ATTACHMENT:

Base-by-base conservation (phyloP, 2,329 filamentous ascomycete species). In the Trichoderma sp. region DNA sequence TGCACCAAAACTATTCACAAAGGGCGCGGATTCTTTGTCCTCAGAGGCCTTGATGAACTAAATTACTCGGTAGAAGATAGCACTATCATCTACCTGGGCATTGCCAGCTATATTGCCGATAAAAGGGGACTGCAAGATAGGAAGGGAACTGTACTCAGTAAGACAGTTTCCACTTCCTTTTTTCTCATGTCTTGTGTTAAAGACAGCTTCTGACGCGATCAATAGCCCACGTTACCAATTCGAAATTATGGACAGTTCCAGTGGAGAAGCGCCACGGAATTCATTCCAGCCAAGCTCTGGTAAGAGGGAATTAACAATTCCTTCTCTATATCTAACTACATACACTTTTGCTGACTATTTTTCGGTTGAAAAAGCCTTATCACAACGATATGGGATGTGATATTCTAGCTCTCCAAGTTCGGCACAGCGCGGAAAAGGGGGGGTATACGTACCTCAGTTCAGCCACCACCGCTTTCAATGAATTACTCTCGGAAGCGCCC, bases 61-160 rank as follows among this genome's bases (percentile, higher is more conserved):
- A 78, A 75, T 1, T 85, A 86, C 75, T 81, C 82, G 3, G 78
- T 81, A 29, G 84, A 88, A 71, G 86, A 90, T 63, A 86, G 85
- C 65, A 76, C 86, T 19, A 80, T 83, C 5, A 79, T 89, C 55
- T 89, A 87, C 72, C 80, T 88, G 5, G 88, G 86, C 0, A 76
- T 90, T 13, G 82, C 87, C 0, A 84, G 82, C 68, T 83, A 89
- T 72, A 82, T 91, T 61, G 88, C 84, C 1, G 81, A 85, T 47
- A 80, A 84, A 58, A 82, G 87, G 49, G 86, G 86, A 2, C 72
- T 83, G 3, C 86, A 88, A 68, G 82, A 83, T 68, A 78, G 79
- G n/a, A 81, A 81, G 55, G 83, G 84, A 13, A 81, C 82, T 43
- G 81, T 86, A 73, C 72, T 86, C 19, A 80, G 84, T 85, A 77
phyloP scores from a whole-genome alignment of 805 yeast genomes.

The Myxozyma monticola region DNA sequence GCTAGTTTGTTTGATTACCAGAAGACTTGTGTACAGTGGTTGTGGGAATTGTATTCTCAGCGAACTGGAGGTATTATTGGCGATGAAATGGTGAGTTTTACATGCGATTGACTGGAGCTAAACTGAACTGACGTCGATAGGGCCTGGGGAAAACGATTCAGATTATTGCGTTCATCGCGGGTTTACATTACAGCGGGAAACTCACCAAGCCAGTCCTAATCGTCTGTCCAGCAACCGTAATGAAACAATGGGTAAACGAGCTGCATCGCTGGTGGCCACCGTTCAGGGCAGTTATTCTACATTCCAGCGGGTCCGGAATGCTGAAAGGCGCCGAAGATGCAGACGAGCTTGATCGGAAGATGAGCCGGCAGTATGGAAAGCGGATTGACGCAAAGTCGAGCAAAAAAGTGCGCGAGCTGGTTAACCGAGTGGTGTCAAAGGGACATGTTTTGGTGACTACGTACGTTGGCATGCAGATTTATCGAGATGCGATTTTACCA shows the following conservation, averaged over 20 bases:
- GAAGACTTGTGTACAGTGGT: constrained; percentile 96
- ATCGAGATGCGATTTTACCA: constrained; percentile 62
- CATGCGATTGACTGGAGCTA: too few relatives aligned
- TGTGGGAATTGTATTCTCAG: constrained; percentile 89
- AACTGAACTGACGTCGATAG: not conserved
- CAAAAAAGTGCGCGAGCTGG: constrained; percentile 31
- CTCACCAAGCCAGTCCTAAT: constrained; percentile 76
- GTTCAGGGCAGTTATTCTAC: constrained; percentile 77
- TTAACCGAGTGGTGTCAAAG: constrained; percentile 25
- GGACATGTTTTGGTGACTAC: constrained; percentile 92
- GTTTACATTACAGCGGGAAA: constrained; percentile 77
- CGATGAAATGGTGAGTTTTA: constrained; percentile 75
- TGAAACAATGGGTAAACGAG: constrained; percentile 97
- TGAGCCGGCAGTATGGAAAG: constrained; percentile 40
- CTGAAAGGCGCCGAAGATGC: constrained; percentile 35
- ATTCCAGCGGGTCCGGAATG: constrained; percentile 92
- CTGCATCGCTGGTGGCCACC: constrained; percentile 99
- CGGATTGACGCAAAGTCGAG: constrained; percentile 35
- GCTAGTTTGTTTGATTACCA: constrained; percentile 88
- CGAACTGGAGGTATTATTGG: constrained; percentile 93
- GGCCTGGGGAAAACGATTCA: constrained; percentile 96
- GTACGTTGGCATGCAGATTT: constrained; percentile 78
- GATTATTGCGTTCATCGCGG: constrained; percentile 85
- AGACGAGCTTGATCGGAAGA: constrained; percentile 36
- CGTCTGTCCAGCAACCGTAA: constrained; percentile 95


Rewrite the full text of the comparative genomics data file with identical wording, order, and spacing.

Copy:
Base-by-base conservation (phyloP, 2,329 filamentous ascomycete species). In the Trichoderma sp. region DNA sequence TGCACCAAAACTATTCACAAAGGGCGCGGATTCTTTGTCCTCAGAGGCCTTGATGAACTAAATTACTCGGTAGAAGATAGCACTATCATCTACCTGGGCATTGCCAGCTATATTGCCGATAAAAGGGGACTGCAAGATAGGAAGGGAACTGTACTCAGTAAGACAGTTTCCACTTCCTTTTTTCTCATGTCTTGTGTTAAAGACAGCTTCTGACGCGATCAATAGCCCACGTTACCAATTCGAAATTATGGACAGTTCCAGTGGAGAAGCGCCACGGAATTCATTCCAGCCAAGCTCTGGTAAGAGGGAATTAACAATTCCTTCTCTATATCTAACTACATACACTTTTGCTGACTATTTTTCGGTTGAAAAAGCCTTATCACAACGATATGGGATGTGATATTCTAGCTCTCCAAGTTCGGCACAGCGCGGAAAAGGGGGGGTATACGTACCTCAGTTCAGCCACCACCGCTTTCAATGAATTACTCTCGGAAGCGCCC, bases 61-160 rank as follows among this genome's bases (percentile, higher is more conserved):
- A 78, A 75, T 1, T 85, A 86, C 75, T 81, C 82, G 3, G 78
- T 81, A 29, G 84, A 88, A 71, G 86, A 90, T 63, A 86, G 85
- C 65, A 76, C 86, T 19, A 80, T 83, C 5, A 79, T 89, C 55
- T 89, A 87, C 72, C 80, T 88, G 5, G 88, G 86, C 0, A 76
- T 90, T 13, G 82, C 87, C 0, A 84, G 82, C 68, T 83, A 89
- T 72, A 82, T 91, T 61, G 88, C 84, C 1, G 81, A 85, T 47
- A 80, A 84, A 58, A 82, G 87, G 49, G 86, G 86, A 2, C 72
- T 83, G 3, C 86, A 88, A 68, G 82, A 83, T 68, A 78, G 79
- G n/a, A 81, A 81, G 55, G 83, G 84, A 13, A 81, C 82, T 43
- G 81, T 86, A 73, C 72, T 86, C 19, A 80, G 84, T 85, A 77
phyloP scores from a whole-genome alignment of 805 yeast genomes.

The Myxozyma monticola region DNA sequence GCTAGTTTGTTTGATTACCAGAAGACTTGTGTACAGTGGTTGTGGGAATTGTATTCTCAGCGAACTGGAGGTATTATTGGCGATGAAATGGTGAGTTTTACATGCGATTGACTGGAGCTAAACTGAACTGACGTCGATAGGGCCTGGGGAAAACGATTCAGATTATTGCGTTCATCGCGGGTTTACATTACAGCGGGAAACTCACCAAGCCAGTCCTAATCGTCTGTCCAGCAACCGTAATGAAACAATGGGTAAACGAGCTGCATCGCTGGTGGCCACCGTTCAGGGCAGTTATTCTACATTCCAGCGGGTCCGGAATGCTGAAAGGCGCCGAAGATGCAGACGAGCTTGATCGGAAGATGAGCCGGCAGTATGGAAAGCGGATTGACGCAAAGTCGAGCAAAAAAGTGCGCGAGCTGGTTAACCGAGTGGTGTCAAAGGGACATGTTTTGGTGACTACGTACGTTGGCATGCAGATTTATCGAGATGCGATTTTACCA shows the following conservation, averaged over 20 bases:
- GAAGACTTGTGTACAGTGGT: constrained; percentile 96
- ATCGAGATGCGATTTTACCA: constrained; percentile 62
- CATGCGATTGACTGGAGCTA: too few relatives aligned
- TGTGGGAATTGTATTCTCAG: constrained; percentile 89
- AACTGAACTGACGTCGATAG: not conserved
- CAAAAAAGTGCGCGAGCTGG: constrained; percentile 31
- CTCACCAAGCCAGTCCTAAT: constrained; percentile 76
- GTTCAGGGCAGTTATTCTAC: constrained; percentile 77
- TTAACCGAGTGGTGTCAAAG: constrained; percentile 25
- GGACATGTTTTGGTGACTAC: constrained; percentile 92
- GTTTACATTACAGCGGGAAA: constrained; percentile 77
- CGATGAAATGGTGAGTTTTA: constrained; percentile 75
- TGAAACAATGGGTAAACGAG: constrained; percentile 97
- TGAGCCGGCAGTATGGAAAG: constrained; percentile 40
- CTGAAAGGCGCCGAAGATGC: constrained; percentile 35
- ATTCCAGCGGGTCCGGAATG: constrained; percentile 92
- CTGCATCGCTGGTGGCCACC: constrained; percentile 99
- CGGATTGACGCAAAGTCGAG: constrained; percentile 35
- GCTAGTTTGTTTGATTACCA: constrained; percentile 88
- CGAACTGGAGGTATTATTGG: constrained; percentile 93
- GGCCTGGGGAAAACGATTCA: constrained; percentile 96
- GTACGTTGGCATGCAGATTT: constrained; percentile 78
- GATTATTGCGTTCATCGCGG: constrained; percentile 85
- AGACGAGCTTGATCGGAAGA: constrained; percentile 36
- CGTCTGTCCAGCAACCGTAA: constrained; percentile 95